So we need to bear in mind as we read the Scriptures we are already facing our judge. And that’s why Paul says in 1 Corinthians chapter 11, we should judge ourselves that we should not be judged by God. If we read the Word of God, apply it to our lives, repent and bring our lives into line with the Word of God, we have judged ourselves. For this is the standard of divine judgment. If we do that, God will not judge us. We really have just two options, all of us. We can judge ourselves according to the Word of God and bring our lives in line with the Word of God; or we can refuse to do that, then God will have to judge us according to this Word. But one of the greatest mercies of God that He’s given us through the Bible is that He’s given us God’s standard of judgment that we might apply them to ourselves. And as Paul indicates in this particular chapter, the person to apply the standard to is not your brother, nor you neighbor, but yourself.

The second principle of God’s judgment is stated in verse 6, where Paul says God “will render to every man according to his deeds.” All through the Bible, it is emphasized that God’s judgment will be based on our deeds, on our works, on what we do. We will not be judged by the claims we’ve made or ever the prayers we’ve prayed, we’ll be judged by what we have actually done.

If you turn to 1 Peter 1, Peter emphasizes this in very clear language. 1 Peter 1:17:

“And if you address as Father the One who impartially judges according to each man’s work...”

These words are addressed to Christians, you notice. If we call God our Father, which we have the right to do as Christians, we need to bear in mind that He impartially judges according to each person’s work. Then it says, and this is a remarkable statement, which most Christians would not be very ready to receive. It says:

“...conduct yourselves in fear during the time of your stay upon earth...”

I don’t hear that said in many places. But there is a sense in which we should live in the fear of God, knowing that one day we’re going to account to God for the lives we’ve led. And making it clear that it’s Christians he’s speaking to, Peter continues in the next verse (verse 18):

“Knowing that you were not redeemed with perishable things like silver or gold from your futile way of life... but with precious blood, as of a lamb unblemished and spotless, the blood of Christ.”

You see, one reason why we need to walk so softly with God is the tremendous price that He paid to redeem us: the blood of His own Son. The lifeblood of Jesus. That’s the value that God set upon us. And the more you value something, the more careful you are about that thing. And so, God has a very careful scrutiny upon the lives of each one of His redeemed children because of the price He paid to redeem us.

If you walk into a cheap store and buy a cheap piece of jewelry, you’re really not too concerned if you lose it. But if your husband (let’s suppose you have a husband and he’s generous) has bought you a really beautiful and rather costly ring (or whatever it might be—My wife is smiling at me at this point. She likes this.) you’re going to be very, very careful about what happens to that ring, isn’t that right? Not merely because of its value but because of the one who gave it to you. And so Peter is saying we need to be very careful about the lives we lead because of the tremendous investment that God has made in each one of us.

And he emphasizes God is going to judge us by what we do. Bear that in mind. You’re not going to be judged by your denomination, you’ll be judged by what you’ve done. You won’t be able to walk up to God and say, “Well, I’m a Methodist or a Baptist.” God will say, “That’s not the point. The point is how have you lived?”

Going back to Romans chapter 2, the third principle of judgment is stated in verse 11: “there is no partiality with God.” God is impartial. That word “partiality” doesn’t fully bring it out. The old King James says, “there is no respect of persons with God,” which is a better translation if you can understand it. The word “person” in Greek is the word “face.” But it means the outward appearance of a person. I don’t know whether you’ve ever read old-fashioned plays (they probably don’t do this now) but they have a list at the beginning of the Dramatis Personae—the Persons of the Drama. And then they’ll tell you the various characters that are listed. That’s the meaning of the word. It’s what you are on the stage. The part you play. And Paul says God isn’t interested in the part you play. God’s interested in what you really are. So nobody’s going to be judged because of their role in life. The general will be judged just the same way as the private in the army. The preacher will be judged just the same way as the new convert. The wealthy man will be judged just the same way as the beggar in the street. There is no looking at people’s external appearances and judging them on that basis.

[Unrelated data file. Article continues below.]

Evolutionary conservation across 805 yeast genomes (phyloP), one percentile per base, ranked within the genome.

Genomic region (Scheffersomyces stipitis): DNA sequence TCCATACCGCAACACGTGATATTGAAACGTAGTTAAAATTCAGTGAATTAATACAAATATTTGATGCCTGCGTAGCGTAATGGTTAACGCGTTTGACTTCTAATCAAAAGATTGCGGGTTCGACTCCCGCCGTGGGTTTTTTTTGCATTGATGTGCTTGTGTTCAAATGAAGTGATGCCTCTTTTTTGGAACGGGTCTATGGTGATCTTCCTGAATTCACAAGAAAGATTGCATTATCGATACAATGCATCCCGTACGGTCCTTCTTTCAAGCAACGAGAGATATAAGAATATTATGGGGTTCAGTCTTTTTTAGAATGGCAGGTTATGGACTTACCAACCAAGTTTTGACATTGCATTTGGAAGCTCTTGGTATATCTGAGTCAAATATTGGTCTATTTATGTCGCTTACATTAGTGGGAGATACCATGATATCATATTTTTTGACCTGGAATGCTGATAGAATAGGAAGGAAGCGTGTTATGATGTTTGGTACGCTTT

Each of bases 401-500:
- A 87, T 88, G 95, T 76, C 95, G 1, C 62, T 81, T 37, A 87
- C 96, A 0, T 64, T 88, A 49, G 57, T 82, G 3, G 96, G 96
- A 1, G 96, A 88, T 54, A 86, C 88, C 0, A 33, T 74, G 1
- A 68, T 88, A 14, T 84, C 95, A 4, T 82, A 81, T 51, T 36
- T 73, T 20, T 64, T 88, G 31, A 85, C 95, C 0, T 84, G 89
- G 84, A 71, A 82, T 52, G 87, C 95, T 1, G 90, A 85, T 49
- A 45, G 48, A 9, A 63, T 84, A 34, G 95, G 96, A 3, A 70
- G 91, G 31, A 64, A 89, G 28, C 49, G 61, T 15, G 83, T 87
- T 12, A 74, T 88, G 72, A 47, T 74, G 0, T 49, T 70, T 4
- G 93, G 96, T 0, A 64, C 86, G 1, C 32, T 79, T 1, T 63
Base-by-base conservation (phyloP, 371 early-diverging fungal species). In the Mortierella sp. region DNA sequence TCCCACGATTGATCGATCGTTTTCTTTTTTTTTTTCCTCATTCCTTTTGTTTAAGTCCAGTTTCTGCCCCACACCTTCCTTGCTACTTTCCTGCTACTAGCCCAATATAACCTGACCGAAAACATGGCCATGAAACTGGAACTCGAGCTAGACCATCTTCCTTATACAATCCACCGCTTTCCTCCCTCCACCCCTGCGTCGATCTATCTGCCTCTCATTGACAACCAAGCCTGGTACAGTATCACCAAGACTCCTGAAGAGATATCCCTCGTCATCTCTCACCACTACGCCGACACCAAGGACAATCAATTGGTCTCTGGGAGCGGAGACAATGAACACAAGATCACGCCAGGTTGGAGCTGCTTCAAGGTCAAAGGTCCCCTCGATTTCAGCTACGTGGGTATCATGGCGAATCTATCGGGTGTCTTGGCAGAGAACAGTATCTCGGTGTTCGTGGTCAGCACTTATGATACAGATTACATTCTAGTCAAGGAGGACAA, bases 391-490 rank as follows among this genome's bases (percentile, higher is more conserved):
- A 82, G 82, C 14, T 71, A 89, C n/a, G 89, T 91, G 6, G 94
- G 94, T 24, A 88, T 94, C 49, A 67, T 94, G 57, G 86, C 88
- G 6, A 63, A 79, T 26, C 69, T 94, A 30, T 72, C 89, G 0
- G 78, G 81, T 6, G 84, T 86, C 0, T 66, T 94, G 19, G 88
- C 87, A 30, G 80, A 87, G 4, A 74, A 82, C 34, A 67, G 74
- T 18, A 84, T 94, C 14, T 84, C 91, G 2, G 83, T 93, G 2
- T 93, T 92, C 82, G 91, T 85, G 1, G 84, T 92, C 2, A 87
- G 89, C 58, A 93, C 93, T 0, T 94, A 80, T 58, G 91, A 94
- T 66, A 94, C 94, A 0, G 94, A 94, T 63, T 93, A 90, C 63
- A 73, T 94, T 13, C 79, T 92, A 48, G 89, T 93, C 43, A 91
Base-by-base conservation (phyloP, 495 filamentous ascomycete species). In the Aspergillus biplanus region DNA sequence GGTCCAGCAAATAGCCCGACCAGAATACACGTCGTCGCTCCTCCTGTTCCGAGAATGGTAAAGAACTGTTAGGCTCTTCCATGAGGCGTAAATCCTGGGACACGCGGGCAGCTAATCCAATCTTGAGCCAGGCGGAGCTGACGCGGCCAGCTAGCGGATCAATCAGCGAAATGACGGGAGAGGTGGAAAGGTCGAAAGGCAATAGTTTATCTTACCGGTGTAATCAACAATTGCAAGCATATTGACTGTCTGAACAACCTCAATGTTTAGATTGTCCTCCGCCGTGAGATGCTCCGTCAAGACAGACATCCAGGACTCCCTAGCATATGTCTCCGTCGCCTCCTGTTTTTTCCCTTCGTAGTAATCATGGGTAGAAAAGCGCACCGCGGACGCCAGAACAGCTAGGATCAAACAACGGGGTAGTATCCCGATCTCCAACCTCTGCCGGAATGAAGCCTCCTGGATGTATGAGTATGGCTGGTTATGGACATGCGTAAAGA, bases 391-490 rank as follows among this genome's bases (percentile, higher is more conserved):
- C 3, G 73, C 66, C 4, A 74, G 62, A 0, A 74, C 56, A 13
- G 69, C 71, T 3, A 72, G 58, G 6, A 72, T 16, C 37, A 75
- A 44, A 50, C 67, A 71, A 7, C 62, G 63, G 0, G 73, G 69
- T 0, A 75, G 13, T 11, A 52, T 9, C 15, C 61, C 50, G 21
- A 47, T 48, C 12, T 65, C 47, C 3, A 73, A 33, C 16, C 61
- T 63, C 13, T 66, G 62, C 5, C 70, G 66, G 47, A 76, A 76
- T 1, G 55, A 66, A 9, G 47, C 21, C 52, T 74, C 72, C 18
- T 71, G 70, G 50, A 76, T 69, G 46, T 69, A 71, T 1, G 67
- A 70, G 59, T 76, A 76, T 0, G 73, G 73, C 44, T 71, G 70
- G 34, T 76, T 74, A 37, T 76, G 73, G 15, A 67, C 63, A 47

In the epistle of James, James rebukes the Christians of his time because he said, “You make a difference between the rich man who comes in in fine clothes and the poor man who just has nothing to commend himself. You’re looking at the outward part.” Peter says and James says and Paul says, “God looks at what is inside.”

And then the next principle of judgment is very important for us today is implied (it’s not stated) in verse 12: “For all who have sinned without the Law will also perish without the Law; and all who have sinned under the Law will be judged by the Law.” The way I interpret that is we will be judged according to the light that we have. If we’ve had the full light of the Law, we’ll be judged by that. But if we haven’t had that light, we will be judged by the light that we do have. And again, I have to apply this to you and me today, the countries in which we live. I would ask you, Has there ever been a generation of Christians in the history of the church that has greater light available to it than our generation where we live. We have as many Bibles as we can afford to buy, commentaries, interpretive books, devotionals. We go to conferences and meetings; we switch on the radio and hear a preacher. That’s wonderful. Thank God for it. Thank God for the liberty that makes it possible. But bear in mind it carries with it a tremendous responsibility. We’re going to have to answer God for the measure of light that is available to us in our day and in our generation. And I really, honestly, tremble when I think of what that entails for me, personally.